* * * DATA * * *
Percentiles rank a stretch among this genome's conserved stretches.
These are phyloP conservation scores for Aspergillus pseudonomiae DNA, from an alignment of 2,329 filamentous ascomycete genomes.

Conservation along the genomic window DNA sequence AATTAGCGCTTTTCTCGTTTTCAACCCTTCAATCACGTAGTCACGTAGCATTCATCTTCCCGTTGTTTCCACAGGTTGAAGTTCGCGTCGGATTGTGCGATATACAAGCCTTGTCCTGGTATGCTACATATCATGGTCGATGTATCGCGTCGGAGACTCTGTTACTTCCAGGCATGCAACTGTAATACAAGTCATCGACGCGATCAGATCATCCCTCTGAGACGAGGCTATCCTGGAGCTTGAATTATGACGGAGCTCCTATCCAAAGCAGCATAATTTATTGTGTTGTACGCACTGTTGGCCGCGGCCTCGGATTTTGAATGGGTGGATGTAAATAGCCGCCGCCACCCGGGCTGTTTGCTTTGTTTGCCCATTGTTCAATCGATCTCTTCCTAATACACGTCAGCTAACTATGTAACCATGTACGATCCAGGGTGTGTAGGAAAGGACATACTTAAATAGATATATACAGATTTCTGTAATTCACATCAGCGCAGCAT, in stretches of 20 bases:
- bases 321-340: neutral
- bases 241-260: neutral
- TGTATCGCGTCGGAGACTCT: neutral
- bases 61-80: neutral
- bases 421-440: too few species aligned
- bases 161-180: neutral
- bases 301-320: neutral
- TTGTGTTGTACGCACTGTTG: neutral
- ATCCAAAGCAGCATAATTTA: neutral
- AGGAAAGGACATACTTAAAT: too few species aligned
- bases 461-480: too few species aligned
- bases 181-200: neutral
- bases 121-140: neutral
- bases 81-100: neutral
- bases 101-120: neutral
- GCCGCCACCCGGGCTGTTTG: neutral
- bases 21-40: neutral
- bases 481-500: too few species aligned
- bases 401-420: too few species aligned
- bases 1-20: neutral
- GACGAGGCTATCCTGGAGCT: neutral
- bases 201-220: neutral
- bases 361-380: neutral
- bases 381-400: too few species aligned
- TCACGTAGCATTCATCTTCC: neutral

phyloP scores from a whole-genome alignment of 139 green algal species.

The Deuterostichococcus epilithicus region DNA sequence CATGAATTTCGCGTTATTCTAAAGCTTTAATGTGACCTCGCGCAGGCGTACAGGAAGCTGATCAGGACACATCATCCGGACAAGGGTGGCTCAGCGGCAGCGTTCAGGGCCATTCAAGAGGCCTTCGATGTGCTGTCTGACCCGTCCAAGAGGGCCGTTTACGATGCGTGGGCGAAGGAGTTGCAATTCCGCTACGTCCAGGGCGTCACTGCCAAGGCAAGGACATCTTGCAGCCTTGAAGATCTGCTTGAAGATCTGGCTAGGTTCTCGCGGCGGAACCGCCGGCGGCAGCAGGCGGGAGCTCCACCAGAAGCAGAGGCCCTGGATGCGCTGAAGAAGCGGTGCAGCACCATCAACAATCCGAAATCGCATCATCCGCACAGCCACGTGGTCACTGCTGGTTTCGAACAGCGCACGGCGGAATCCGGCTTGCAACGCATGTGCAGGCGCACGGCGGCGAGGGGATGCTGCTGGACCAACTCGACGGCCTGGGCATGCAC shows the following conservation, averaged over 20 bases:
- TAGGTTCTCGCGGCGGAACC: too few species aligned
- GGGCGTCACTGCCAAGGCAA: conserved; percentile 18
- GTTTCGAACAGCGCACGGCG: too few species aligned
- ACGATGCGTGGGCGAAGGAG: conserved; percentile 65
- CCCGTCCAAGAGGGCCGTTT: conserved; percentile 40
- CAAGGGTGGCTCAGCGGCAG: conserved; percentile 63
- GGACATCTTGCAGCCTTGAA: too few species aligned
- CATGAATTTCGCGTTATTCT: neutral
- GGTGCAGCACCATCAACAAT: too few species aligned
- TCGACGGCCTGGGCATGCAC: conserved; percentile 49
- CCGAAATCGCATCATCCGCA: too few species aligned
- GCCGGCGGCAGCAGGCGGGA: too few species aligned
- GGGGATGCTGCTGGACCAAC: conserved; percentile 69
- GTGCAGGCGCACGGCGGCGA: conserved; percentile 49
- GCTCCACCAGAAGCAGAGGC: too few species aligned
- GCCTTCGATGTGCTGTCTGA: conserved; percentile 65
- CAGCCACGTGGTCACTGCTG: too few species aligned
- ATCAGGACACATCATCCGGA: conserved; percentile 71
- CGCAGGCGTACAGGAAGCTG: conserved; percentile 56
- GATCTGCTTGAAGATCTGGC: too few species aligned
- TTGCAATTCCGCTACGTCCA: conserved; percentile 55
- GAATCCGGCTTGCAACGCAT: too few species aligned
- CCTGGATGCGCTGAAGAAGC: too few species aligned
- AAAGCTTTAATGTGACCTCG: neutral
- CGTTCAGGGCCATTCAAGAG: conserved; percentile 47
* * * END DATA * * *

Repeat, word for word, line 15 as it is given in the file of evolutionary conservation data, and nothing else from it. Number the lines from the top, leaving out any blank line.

- bases 181-200: neutral